b) ‘Most-Favoured-Nation Status’ &
c) Fair and equitable treatment
d) Full protection and security
e) Prohibition of direct or indirect expropriation of investment except for public purpose or fair compensation.

A study of the TTIP Text, [52] which was being negotiated in secrecy, reveals that privacy concerns are being sacrificed over so-called free trade. The salient features of the privacy provisions are as follows: [53]
a) Article 33(2) provides for only ‘adequate safeguards’ and ‘not legislation’ for protection of privacy, and is thus very mild.
b) Article 33(1) provides unrestricted cross-border transfer of personal data for providing financial services.
c) Article 7(1) provides general exceptions exempting measures for protecting the privacy of personal data subject to three qualifications, [54] that the measures:
(i) must be necessary,
(ii) must not constitute ‘arbitrary or unjustifiable discrimination between countries where like conditions prevail’, and
(iii) must not be ‘a disguised restriction on establishment of enterprises, the operation of investments or cross-border supply of services’.
It remains to be seen how the two contrasting approaches to the protection of privacy culminate into each other in the name of free trade. The rights-based approach is getting crushed under the growing weight of the economics-based approach being adopted by the combined might of the EU-US nexus.

V. CONCLUSION

The varying cultural backgrounds of the societies of the EU and US were initially reflected in their contrasting approaches to the protection of privacy. With the globalisation of businesses facilitated by the Internet revolution, the economic considerations out-weighed the rights considerations, and the rights- based approach started buckling under the pressure of the economics-based approach. However, the Schrem’s case put a brake on this tendency. The EU may be reminded that it cannot negotiate the privacy rights of individuals. However, the TTIP text discloses the position of the EU on privacy protection. This stance of EU is not very conducive to the protection of privacy. They seem to be eager to forego the privacy rights of individuals over business considerations in tune with the tactics adopted by the US to weaken the privacy laws through FTAs. Recent developments like BREXIT, the trade expansionist policy followed by the US and the probable future dependence of the EU on the US for its economic survival and stability would decide if these two comparative and contrasting approaches to the protection of privacy would remain so or would evolve into a ‘willingly-accepted-forced’ compromise by sacrificing the privacy rights of individuals. What is desirable is a balanced approach in which individual control over data is desirable but not absolute, control rights are reinforced by structural safeguards or architectural controls, and self-management is possible [55] for protecting privacy in an age of voluntary disclosure and secondary uses of personal data.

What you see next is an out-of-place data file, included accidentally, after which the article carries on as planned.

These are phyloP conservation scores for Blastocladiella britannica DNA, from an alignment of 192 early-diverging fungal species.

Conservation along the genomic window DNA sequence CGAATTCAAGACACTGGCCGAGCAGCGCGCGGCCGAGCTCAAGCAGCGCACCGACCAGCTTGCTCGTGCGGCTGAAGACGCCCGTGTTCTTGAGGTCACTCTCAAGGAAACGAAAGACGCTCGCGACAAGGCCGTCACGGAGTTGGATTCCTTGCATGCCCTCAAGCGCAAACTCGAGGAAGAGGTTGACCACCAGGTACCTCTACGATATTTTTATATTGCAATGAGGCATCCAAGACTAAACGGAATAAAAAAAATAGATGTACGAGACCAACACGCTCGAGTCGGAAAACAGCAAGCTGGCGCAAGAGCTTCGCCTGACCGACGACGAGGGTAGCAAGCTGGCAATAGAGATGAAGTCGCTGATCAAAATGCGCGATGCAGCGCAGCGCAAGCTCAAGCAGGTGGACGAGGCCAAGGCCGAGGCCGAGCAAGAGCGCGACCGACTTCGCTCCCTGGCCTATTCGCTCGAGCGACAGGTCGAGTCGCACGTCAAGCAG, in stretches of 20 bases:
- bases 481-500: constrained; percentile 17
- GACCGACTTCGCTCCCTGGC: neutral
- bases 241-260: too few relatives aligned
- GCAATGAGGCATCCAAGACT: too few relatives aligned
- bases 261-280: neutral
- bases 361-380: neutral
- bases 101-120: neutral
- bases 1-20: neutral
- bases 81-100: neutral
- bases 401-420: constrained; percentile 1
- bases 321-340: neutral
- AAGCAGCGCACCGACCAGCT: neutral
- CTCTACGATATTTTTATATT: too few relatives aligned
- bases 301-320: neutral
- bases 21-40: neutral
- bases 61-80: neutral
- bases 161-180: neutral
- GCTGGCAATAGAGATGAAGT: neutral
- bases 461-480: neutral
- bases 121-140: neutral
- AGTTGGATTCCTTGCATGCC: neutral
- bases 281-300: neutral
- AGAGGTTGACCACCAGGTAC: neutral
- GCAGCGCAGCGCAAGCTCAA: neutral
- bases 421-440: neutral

VII. REFERENCES

[1] M. M. Group. (2015, 24.11.2015). World Internet Users Statistics and 2015 World Population Stats. Available: http://www.internetworldstats.com/stats.htm
[2] A. Lindey, Lindey on Entertainment, Publishing, and the Arts: Agreements and the Law vol. 2: C. Boardman Company, 2005.
[3] S. Sorensen, “Protecting Children’s Right to Privacy in the Digital Age: Parents as Trustees of Children’s Rights,” Child. Legal Rts. J., vol. 36, p. 156, 2016.
[4] S. R. Salbu, “European Union Data Privacy Directive and International Relations, The,” Vand. J. Transnat’l L., vol. 35, p. 655, 2002.
[5] J. Kang, “Information privacy in cyberspace transactions,” Stanford Law Review, pp. 1193- 1294, 1998.
[6] J. P. Graham, “Privacy, computers, and the commercial dissemination of personal information,” Tex. L. Rev., vol. 65, p. 1395, 1986.
[7] D. H. Flaherty, “On the utility of constitutional rights to privacy and data protection,” Case W. Res. L. Rev., vol. 41, p. 831, 1990.
[8] J. M. Assey Jr and D. A. Eleftheriou, “EU-US Privacy Safe Harbor: Smooth Sailing or Troubled Waters, The,” CommLaw Conspectus, vol. 9, p. 145, 2001.
[9] D. R. Nijhawan, “Emperor Has No Clothes: A Critique of Applying the European Union Approach to Privacy Regulation in the United States, The,” Vand. L. Rev., vol. 56, p. 939, 2003.
[10] J. R. Reidenberg, “E-commerce and trans-atlantic privacy,” Hous. L. Rev., vol. 38, p. 717, 2001.
[11] D. Zwick and N. Dholakia, “Contrasting European and American approaches to privacy in electronic markets: property right versus civil right,” Electronic Markets, vol. 11, pp. 116-120, 2001.
[12] Directive 95/46/EC of the European Parliament and of the Council of 24 October 1995 on the protection of individuals with regard to the processing of personal data and on the free movement of such data Official Journal L 281 , 23/11/1995 P. 0031 – 0050 (Accessed at: http://www.refworld.org/docid/3ddcc1c74.html on 14 November 2016), 1995.
[13] ibid. paras 1, 2, 10 and art 1, para1.
[14] ibid.
[15] J. S. Bauchner, “State sovereignty and the globalizing effects of the Internet: A case study of the privacy debate,” Brook. J. Int’l L., vol. 26, p. 689, 2000.
[16] D. R. Nijhawan, “Emperor Has No Clothes: A Critique of Applying the European Union Approach to Privacy Regulation in the United States, The,” Vand. L. Rev., vol. 56, p. 939, 2003.
[17] Directive 2002/58/EC of the European Parliament and of the Council of 12 July 2002 concerning the processing of personal data and the protection of privacy in the electronic communications sector (Directive on privacy and electronic communications) Official Journal of the European Union, Vol. L 201 (2002), pp. 0037-0047 by European Parliament and the Council of the European Union ( Accessed at: http://eur-lex.europa.eu/legal-content/EN/ALL/?uri=CELEX:32002L0058 on 14 November 2016), 2002. Recital 1,2,3 and 11.
[18] ibid. Recitals 24, 25, art 5(3)